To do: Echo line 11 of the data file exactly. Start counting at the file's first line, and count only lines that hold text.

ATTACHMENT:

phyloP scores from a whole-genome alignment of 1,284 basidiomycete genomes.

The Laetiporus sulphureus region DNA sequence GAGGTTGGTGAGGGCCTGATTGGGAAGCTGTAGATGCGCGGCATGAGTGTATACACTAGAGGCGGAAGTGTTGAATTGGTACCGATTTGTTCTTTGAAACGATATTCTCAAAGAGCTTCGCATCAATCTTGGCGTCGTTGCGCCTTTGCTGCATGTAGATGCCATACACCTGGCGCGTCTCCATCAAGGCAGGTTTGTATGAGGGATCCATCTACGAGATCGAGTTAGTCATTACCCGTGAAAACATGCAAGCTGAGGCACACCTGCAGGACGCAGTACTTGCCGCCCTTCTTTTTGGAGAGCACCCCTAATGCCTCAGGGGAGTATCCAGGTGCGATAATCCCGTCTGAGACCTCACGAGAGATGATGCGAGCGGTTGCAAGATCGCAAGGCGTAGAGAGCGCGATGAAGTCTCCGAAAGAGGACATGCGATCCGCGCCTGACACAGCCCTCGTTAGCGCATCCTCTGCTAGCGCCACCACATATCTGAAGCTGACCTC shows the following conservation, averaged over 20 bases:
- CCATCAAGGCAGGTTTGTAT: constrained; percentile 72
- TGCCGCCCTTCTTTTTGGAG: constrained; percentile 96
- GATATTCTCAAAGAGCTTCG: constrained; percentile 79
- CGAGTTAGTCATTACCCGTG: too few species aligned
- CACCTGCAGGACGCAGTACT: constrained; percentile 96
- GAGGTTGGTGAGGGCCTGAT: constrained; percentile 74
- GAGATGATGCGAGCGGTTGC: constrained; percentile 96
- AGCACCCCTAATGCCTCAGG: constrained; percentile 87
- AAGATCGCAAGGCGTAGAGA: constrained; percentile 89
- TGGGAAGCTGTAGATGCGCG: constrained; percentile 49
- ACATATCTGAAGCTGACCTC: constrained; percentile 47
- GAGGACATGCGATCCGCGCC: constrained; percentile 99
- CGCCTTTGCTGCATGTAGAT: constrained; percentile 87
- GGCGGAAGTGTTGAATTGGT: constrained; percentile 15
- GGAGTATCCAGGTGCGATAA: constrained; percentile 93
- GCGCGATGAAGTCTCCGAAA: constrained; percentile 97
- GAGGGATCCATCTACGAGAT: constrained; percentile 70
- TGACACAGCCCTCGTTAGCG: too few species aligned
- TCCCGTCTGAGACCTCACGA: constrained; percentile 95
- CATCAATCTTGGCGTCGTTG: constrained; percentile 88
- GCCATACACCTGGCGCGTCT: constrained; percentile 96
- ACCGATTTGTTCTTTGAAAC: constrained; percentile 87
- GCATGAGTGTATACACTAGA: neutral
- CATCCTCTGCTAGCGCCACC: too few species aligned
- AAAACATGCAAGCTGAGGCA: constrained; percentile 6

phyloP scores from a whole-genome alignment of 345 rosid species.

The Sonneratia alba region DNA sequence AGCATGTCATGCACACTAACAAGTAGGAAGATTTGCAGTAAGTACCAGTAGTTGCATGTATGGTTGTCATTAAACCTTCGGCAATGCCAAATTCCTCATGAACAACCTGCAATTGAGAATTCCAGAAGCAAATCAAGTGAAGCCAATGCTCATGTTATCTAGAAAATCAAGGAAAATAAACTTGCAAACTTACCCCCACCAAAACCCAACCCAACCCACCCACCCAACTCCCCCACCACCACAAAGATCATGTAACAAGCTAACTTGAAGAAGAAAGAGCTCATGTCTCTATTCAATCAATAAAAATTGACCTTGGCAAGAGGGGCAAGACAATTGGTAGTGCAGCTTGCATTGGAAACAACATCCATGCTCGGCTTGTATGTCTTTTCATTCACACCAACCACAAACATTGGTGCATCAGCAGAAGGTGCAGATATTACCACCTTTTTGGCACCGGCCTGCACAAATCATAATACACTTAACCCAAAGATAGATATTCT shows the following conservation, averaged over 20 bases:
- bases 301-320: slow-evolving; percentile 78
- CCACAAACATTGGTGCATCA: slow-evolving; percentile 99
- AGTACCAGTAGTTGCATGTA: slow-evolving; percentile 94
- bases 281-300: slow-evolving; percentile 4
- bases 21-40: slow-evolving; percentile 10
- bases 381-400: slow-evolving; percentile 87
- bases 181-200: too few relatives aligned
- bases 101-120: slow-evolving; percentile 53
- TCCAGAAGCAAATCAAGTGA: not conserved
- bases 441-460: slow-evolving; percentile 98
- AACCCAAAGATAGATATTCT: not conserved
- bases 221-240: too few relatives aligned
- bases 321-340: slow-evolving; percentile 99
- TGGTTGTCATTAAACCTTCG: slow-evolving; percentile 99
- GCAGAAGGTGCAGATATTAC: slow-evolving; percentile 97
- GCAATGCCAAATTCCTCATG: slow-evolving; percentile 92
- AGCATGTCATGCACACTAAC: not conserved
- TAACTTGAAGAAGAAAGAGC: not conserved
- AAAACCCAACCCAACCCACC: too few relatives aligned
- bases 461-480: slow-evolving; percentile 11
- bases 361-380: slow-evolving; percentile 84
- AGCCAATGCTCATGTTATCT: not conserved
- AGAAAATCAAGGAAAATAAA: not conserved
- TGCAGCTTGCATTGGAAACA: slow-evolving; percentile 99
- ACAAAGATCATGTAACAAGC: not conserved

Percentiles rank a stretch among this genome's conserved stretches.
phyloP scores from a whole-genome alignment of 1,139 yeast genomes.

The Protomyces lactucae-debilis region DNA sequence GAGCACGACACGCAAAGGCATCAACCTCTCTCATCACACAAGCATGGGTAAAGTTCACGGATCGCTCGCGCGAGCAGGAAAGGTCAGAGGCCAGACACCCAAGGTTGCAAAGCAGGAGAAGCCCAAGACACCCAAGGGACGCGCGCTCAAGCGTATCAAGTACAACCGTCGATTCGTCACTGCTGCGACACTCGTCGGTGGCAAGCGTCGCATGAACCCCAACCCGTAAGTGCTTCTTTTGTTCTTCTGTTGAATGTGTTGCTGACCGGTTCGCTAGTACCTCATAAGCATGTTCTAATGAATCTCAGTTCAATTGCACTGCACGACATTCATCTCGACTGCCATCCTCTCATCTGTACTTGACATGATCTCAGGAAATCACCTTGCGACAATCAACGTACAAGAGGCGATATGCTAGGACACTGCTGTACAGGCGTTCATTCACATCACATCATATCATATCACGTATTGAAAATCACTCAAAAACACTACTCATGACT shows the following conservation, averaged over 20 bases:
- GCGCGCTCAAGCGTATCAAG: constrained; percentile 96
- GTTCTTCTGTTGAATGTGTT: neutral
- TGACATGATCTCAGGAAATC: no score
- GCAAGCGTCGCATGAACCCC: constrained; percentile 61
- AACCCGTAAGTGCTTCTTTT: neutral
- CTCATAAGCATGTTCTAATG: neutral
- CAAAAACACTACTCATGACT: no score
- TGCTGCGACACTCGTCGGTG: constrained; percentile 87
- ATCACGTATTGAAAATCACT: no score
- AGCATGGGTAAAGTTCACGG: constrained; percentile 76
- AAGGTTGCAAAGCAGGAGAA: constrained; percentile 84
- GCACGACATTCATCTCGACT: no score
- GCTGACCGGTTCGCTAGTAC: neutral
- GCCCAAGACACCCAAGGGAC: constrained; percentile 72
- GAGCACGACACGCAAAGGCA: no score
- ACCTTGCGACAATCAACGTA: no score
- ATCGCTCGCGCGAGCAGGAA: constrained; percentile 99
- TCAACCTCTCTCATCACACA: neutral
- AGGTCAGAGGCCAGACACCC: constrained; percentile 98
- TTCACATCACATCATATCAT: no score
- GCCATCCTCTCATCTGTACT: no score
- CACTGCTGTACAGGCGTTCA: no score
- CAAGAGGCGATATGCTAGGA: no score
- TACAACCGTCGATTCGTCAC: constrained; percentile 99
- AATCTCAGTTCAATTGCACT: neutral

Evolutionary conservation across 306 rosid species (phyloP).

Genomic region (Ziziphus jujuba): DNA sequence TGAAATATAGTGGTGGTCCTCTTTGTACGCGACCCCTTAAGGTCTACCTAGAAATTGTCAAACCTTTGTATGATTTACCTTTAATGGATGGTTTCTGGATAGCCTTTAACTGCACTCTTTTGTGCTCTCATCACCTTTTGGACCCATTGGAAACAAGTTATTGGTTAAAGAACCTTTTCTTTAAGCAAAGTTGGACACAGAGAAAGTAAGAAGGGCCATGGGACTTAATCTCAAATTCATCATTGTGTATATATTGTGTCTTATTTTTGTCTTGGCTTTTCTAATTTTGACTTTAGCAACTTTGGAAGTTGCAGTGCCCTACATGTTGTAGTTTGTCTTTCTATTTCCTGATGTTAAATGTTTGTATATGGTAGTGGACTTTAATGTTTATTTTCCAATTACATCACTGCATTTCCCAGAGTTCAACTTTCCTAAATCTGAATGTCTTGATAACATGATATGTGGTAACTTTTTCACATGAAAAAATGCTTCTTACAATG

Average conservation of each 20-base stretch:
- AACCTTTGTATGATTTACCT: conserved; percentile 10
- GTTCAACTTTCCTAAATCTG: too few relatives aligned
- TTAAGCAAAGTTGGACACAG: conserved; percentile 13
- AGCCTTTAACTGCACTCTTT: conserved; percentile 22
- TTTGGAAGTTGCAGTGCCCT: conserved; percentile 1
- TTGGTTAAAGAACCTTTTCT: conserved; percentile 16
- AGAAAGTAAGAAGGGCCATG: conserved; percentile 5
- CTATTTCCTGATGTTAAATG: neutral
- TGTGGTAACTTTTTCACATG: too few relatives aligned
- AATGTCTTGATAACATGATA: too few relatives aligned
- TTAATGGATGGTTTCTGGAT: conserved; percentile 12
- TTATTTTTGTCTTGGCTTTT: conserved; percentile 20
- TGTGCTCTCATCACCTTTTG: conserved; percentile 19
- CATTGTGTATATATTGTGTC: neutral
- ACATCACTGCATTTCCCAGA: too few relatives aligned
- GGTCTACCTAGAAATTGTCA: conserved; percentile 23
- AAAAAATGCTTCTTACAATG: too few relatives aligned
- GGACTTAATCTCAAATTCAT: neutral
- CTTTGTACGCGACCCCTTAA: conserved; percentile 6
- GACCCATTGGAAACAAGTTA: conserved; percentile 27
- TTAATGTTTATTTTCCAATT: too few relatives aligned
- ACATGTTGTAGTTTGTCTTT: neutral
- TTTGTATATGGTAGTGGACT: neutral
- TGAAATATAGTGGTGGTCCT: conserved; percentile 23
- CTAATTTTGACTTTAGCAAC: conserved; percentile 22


- AAGATCGCAAGGCGTAGAGA: constrained; percentile 89